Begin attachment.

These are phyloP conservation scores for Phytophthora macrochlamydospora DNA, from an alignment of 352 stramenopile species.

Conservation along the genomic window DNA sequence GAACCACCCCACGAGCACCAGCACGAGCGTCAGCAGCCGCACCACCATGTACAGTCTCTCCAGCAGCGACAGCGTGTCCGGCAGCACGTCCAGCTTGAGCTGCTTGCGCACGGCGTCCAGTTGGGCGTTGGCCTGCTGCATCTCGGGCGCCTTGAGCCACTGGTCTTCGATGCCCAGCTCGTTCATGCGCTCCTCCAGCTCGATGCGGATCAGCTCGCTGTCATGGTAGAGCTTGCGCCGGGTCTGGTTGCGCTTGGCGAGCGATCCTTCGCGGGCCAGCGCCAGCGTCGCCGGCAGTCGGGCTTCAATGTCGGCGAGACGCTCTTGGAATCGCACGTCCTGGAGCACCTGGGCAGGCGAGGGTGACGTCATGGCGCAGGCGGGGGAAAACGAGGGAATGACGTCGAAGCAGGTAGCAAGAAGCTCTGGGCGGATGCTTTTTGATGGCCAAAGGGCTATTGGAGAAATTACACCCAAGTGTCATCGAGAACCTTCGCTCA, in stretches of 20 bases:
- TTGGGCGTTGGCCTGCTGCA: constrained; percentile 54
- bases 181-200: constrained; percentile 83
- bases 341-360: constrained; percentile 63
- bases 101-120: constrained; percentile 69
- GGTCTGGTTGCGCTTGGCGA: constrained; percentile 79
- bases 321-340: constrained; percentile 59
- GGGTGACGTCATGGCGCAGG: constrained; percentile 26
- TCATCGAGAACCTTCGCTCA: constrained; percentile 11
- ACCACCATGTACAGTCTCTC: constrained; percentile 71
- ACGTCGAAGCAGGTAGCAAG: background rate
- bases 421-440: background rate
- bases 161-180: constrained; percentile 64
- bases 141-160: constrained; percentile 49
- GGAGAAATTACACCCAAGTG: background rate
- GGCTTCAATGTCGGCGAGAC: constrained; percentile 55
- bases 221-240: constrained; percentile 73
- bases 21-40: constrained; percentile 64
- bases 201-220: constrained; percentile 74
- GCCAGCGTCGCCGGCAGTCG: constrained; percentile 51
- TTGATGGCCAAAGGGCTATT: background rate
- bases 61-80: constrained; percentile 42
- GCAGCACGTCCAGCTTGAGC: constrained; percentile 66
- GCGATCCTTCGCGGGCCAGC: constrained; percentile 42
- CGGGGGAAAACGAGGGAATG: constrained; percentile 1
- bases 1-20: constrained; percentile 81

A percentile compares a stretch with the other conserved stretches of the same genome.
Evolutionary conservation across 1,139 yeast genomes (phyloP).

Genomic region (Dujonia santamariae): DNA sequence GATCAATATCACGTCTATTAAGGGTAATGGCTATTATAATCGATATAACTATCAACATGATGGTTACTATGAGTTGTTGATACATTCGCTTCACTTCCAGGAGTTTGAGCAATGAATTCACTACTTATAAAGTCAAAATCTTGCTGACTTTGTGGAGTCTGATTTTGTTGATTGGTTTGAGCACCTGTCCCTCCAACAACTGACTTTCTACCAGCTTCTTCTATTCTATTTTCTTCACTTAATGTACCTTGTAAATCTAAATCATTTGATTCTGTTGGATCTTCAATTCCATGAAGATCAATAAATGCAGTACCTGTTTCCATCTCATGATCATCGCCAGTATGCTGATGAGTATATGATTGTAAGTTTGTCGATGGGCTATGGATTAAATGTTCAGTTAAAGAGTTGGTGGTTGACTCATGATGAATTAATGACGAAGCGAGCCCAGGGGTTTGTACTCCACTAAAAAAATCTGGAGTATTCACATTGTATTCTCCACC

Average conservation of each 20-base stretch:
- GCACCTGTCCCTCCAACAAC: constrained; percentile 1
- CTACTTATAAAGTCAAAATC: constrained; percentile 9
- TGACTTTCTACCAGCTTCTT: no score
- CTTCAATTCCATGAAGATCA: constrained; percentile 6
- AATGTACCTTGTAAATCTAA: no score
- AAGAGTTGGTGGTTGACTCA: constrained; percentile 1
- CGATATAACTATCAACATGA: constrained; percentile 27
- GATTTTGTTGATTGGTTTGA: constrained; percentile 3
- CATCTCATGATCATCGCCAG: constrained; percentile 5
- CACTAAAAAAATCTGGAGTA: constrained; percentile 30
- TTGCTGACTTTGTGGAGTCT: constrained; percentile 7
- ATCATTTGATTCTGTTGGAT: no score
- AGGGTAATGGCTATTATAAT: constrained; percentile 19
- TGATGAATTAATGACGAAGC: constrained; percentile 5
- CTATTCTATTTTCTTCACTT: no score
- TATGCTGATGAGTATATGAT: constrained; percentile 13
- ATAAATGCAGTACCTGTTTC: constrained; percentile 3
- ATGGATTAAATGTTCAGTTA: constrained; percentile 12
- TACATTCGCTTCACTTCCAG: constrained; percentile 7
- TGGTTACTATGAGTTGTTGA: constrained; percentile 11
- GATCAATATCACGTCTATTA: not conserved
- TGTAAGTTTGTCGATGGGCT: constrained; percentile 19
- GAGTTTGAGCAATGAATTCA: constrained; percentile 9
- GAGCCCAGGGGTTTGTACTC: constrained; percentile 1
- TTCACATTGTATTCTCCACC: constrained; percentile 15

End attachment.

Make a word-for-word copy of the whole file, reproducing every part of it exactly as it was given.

These are phyloP conservation scores for Phytophthora macrochlamydospora DNA, from an alignment of 352 stramenopile species.

Conservation along the genomic window DNA sequence GAACCACCCCACGAGCACCAGCACGAGCGTCAGCAGCCGCACCACCATGTACAGTCTCTCCAGCAGCGACAGCGTGTCCGGCAGCACGTCCAGCTTGAGCTGCTTGCGCACGGCGTCCAGTTGGGCGTTGGCCTGCTGCATCTCGGGCGCCTTGAGCCACTGGTCTTCGATGCCCAGCTCGTTCATGCGCTCCTCCAGCTCGATGCGGATCAGCTCGCTGTCATGGTAGAGCTTGCGCCGGGTCTGGTTGCGCTTGGCGAGCGATCCTTCGCGGGCCAGCGCCAGCGTCGCCGGCAGTCGGGCTTCAATGTCGGCGAGACGCTCTTGGAATCGCACGTCCTGGAGCACCTGGGCAGGCGAGGGTGACGTCATGGCGCAGGCGGGGGAAAACGAGGGAATGACGTCGAAGCAGGTAGCAAGAAGCTCTGGGCGGATGCTTTTTGATGGCCAAAGGGCTATTGGAGAAATTACACCCAAGTGTCATCGAGAACCTTCGCTCA, in stretches of 20 bases:
- TTGGGCGTTGGCCTGCTGCA: constrained; percentile 54
- bases 181-200: constrained; percentile 83
- bases 341-360: constrained; percentile 63
- bases 101-120: constrained; percentile 69
- GGTCTGGTTGCGCTTGGCGA: constrained; percentile 79
- bases 321-340: constrained; percentile 59
- GGGTGACGTCATGGCGCAGG: constrained; percentile 26
- TCATCGAGAACCTTCGCTCA: constrained; percentile 11
- ACCACCATGTACAGTCTCTC: constrained; percentile 71
- ACGTCGAAGCAGGTAGCAAG: background rate
- bases 421-440: background rate
- bases 161-180: constrained; percentile 64
- bases 141-160: constrained; percentile 49
- GGAGAAATTACACCCAAGTG: background rate
- GGCTTCAATGTCGGCGAGAC: constrained; percentile 55
- bases 221-240: constrained; percentile 73
- bases 21-40: constrained; percentile 64
- bases 201-220: constrained; percentile 74
- GCCAGCGTCGCCGGCAGTCG: constrained; percentile 51
- TTGATGGCCAAAGGGCTATT: background rate
- bases 61-80: constrained; percentile 42
- GCAGCACGTCCAGCTTGAGC: constrained; percentile 66
- GCGATCCTTCGCGGGCCAGC: constrained; percentile 42
- CGGGGGAAAACGAGGGAATG: constrained; percentile 1
- bases 1-20: constrained; percentile 81

A percentile compares a stretch with the other conserved stretches of the same genome.
Evolutionary conservation across 1,139 yeast genomes (phyloP).

Genomic region (Dujonia santamariae): DNA sequence GATCAATATCACGTCTATTAAGGGTAATGGCTATTATAATCGATATAACTATCAACATGATGGTTACTATGAGTTGTTGATACATTCGCTTCACTTCCAGGAGTTTGAGCAATGAATTCACTACTTATAAAGTCAAAATCTTGCTGACTTTGTGGAGTCTGATTTTGTTGATTGGTTTGAGCACCTGTCCCTCCAACAACTGACTTTCTACCAGCTTCTTCTATTCTATTTTCTTCACTTAATGTACCTTGTAAATCTAAATCATTTGATTCTGTTGGATCTTCAATTCCATGAAGATCAATAAATGCAGTACCTGTTTCCATCTCATGATCATCGCCAGTATGCTGATGAGTATATGATTGTAAGTTTGTCGATGGGCTATGGATTAAATGTTCAGTTAAAGAGTTGGTGGTTGACTCATGATGAATTAATGACGAAGCGAGCCCAGGGGTTTGTACTCCACTAAAAAAATCTGGAGTATTCACATTGTATTCTCCACC

Average conservation of each 20-base stretch:
- GCACCTGTCCCTCCAACAAC: constrained; percentile 1
- CTACTTATAAAGTCAAAATC: constrained; percentile 9
- TGACTTTCTACCAGCTTCTT: no score
- CTTCAATTCCATGAAGATCA: constrained; percentile 6
- AATGTACCTTGTAAATCTAA: no score
- AAGAGTTGGTGGTTGACTCA: constrained; percentile 1
- CGATATAACTATCAACATGA: constrained; percentile 27
- GATTTTGTTGATTGGTTTGA: constrained; percentile 3
- CATCTCATGATCATCGCCAG: constrained; percentile 5
- CACTAAAAAAATCTGGAGTA: constrained; percentile 30
- TTGCTGACTTTGTGGAGTCT: constrained; percentile 7
- ATCATTTGATTCTGTTGGAT: no score
- AGGGTAATGGCTATTATAAT: constrained; percentile 19
- TGATGAATTAATGACGAAGC: constrained; percentile 5
- CTATTCTATTTTCTTCACTT: no score
- TATGCTGATGAGTATATGAT: constrained; percentile 13
- ATAAATGCAGTACCTGTTTC: constrained; percentile 3
- ATGGATTAAATGTTCAGTTA: constrained; percentile 12
- TACATTCGCTTCACTTCCAG: constrained; percentile 7
- TGGTTACTATGAGTTGTTGA: constrained; percentile 11
- GATCAATATCACGTCTATTA: not conserved
- TGTAAGTTTGTCGATGGGCT: constrained; percentile 19
- GAGTTTGAGCAATGAATTCA: constrained; percentile 9
- GAGCCCAGGGGTTTGTACTC: constrained; percentile 1
- TTCACATTGTATTCTCCACC: constrained; percentile 15